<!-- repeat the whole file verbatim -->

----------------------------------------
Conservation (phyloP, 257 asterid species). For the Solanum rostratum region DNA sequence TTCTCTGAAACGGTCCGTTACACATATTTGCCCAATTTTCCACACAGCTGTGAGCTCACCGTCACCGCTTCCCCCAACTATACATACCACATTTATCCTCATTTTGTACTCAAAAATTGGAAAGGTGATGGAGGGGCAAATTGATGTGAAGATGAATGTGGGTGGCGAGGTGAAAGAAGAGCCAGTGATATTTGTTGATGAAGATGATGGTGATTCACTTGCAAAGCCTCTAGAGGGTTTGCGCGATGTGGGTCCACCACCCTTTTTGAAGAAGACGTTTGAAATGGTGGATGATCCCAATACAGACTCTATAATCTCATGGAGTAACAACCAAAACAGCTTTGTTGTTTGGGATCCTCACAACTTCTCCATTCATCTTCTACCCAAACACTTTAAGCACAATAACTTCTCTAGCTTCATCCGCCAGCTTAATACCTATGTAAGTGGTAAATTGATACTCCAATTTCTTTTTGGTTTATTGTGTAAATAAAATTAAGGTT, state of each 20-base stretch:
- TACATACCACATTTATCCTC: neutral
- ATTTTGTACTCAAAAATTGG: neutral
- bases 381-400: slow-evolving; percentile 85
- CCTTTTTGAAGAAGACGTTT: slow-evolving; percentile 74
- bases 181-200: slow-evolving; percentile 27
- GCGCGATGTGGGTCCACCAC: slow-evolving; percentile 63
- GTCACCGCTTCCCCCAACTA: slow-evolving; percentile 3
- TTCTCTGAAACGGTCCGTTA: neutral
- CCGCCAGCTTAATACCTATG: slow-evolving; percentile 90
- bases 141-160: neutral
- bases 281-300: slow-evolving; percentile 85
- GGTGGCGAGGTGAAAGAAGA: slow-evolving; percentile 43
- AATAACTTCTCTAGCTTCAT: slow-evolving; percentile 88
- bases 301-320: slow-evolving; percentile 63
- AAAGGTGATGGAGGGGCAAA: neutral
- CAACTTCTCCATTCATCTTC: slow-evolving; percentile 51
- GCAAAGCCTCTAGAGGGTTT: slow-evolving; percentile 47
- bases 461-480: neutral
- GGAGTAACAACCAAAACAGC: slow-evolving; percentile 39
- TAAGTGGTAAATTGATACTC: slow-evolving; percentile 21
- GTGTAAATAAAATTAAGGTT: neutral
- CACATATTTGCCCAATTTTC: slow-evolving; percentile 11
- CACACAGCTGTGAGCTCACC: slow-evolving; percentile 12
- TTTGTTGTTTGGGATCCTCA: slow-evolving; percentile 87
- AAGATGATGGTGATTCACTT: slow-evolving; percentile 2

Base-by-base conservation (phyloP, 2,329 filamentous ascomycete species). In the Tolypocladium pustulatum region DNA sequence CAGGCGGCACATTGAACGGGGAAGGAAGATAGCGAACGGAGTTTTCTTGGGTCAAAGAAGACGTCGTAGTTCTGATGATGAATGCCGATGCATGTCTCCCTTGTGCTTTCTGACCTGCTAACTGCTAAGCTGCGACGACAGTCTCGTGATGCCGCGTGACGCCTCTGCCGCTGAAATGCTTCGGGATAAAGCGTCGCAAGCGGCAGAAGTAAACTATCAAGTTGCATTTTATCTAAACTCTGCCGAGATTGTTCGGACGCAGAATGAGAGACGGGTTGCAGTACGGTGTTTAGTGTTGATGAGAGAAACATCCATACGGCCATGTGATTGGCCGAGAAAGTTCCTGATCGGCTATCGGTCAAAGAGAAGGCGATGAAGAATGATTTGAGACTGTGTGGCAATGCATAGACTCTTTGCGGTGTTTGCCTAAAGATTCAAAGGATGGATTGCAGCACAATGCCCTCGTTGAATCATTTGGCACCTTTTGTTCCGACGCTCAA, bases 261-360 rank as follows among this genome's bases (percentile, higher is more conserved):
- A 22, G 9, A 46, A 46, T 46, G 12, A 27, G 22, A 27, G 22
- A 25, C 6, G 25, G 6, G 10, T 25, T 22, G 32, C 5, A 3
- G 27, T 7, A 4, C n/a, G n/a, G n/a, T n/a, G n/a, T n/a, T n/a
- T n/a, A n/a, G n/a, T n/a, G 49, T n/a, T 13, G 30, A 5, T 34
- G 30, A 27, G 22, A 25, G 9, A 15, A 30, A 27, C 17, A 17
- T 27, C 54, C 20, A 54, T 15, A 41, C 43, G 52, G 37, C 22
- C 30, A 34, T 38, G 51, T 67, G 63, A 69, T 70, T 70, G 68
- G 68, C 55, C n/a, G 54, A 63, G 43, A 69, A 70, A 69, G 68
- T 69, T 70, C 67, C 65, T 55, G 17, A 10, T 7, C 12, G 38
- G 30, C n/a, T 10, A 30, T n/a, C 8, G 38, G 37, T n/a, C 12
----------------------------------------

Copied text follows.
Conservation (phyloP, 257 asterid species). For the Solanum rostratum region DNA sequence TTCTCTGAAACGGTCCGTTACACATATTTGCCCAATTTTCCACACAGCTGTGAGCTCACCGTCACCGCTTCCCCCAACTATACATACCACATTTATCCTCATTTTGTACTCAAAAATTGGAAAGGTGATGGAGGGGCAAATTGATGTGAAGATGAATGTGGGTGGCGAGGTGAAAGAAGAGCCAGTGATATTTGTTGATGAAGATGATGGTGATTCACTTGCAAAGCCTCTAGAGGGTTTGCGCGATGTGGGTCCACCACCCTTTTTGAAGAAGACGTTTGAAATGGTGGATGATCCCAATACAGACTCTATAATCTCATGGAGTAACAACCAAAACAGCTTTGTTGTTTGGGATCCTCACAACTTCTCCATTCATCTTCTACCCAAACACTTTAAGCACAATAACTTCTCTAGCTTCATCCGCCAGCTTAATACCTATGTAAGTGGTAAATTGATACTCCAATTTCTTTTTGGTTTATTGTGTAAATAAAATTAAGGTT, state of each 20-base stretch:
- TACATACCACATTTATCCTC: neutral
- ATTTTGTACTCAAAAATTGG: neutral
- bases 381-400: slow-evolving; percentile 85
- CCTTTTTGAAGAAGACGTTT: slow-evolving; percentile 74
- bases 181-200: slow-evolving; percentile 27
- GCGCGATGTGGGTCCACCAC: slow-evolving; percentile 63
- GTCACCGCTTCCCCCAACTA: slow-evolving; percentile 3
- TTCTCTGAAACGGTCCGTTA: neutral
- CCGCCAGCTTAATACCTATG: slow-evolving; percentile 90
- bases 141-160: neutral
- bases 281-300: slow-evolving; percentile 85
- GGTGGCGAGGTGAAAGAAGA: slow-evolving; percentile 43
- AATAACTTCTCTAGCTTCAT: slow-evolving; percentile 88
- bases 301-320: slow-evolving; percentile 63
- AAAGGTGATGGAGGGGCAAA: neutral
- CAACTTCTCCATTCATCTTC: slow-evolving; percentile 51
- GCAAAGCCTCTAGAGGGTTT: slow-evolving; percentile 47
- bases 461-480: neutral
- GGAGTAACAACCAAAACAGC: slow-evolving; percentile 39
- TAAGTGGTAAATTGATACTC: slow-evolving; percentile 21
- GTGTAAATAAAATTAAGGTT: neutral
- CACATATTTGCCCAATTTTC: slow-evolving; percentile 11
- CACACAGCTGTGAGCTCACC: slow-evolving; percentile 12
- TTTGTTGTTTGGGATCCTCA: slow-evolving; percentile 87
- AAGATGATGGTGATTCACTT: slow-evolving; percentile 2

Base-by-base conservation (phyloP, 2,329 filamentous ascomycete species). In the Tolypocladium pustulatum region DNA sequence CAGGCGGCACATTGAACGGGGAAGGAAGATAGCGAACGGAGTTTTCTTGGGTCAAAGAAGACGTCGTAGTTCTGATGATGAATGCCGATGCATGTCTCCCTTGTGCTTTCTGACCTGCTAACTGCTAAGCTGCGACGACAGTCTCGTGATGCCGCGTGACGCCTCTGCCGCTGAAATGCTTCGGGATAAAGCGTCGCAAGCGGCAGAAGTAAACTATCAAGTTGCATTTTATCTAAACTCTGCCGAGATTGTTCGGACGCAGAATGAGAGACGGGTTGCAGTACGGTGTTTAGTGTTGATGAGAGAAACATCCATACGGCCATGTGATTGGCCGAGAAAGTTCCTGATCGGCTATCGGTCAAAGAGAAGGCGATGAAGAATGATTTGAGACTGTGTGGCAATGCATAGACTCTTTGCGGTGTTTGCCTAAAGATTCAAAGGATGGATTGCAGCACAATGCCCTCGTTGAATCATTTGGCACCTTTTGTTCCGACGCTCAA, bases 261-360 rank as follows among this genome's bases (percentile, higher is more conserved):
- A 22, G 9, A 46, A 46, T 46, G 12, A 27, G 22, A 27, G 22
- A 25, C 6, G 25, G 6, G 10, T 25, T 22, G 32, C 5, A 3
- G 27, T 7, A 4, C n/a, G n/a, G n/a, T n/a, G n/a, T n/a, T n/a
- T n/a, A n/a, G n/a, T n/a, G 49, T n/a, T 13, G 30, A 5, T 34
- G 30, A 27, G 22, A 25, G 9, A 15, A 30, A 27, C 17, A 17
- T 27, C 54, C 20, A 54, T 15, A 41, C 43, G 52, G 37, C 22
- C 30, A 34, T 38, G 51, T 67, G 63, A 69, T 70, T 70, G 68
- G 68, C 55, C n/a, G 54, A 63, G 43, A 69, A 70, A 69, G 68
- T 69, T 70, C 67, C 65, T 55, G 17, A 10, T 7, C 12, G 38
- G 30, C n/a, T 10, A 30, T n/a, C 8, G 38, G 37, T n/a, C 12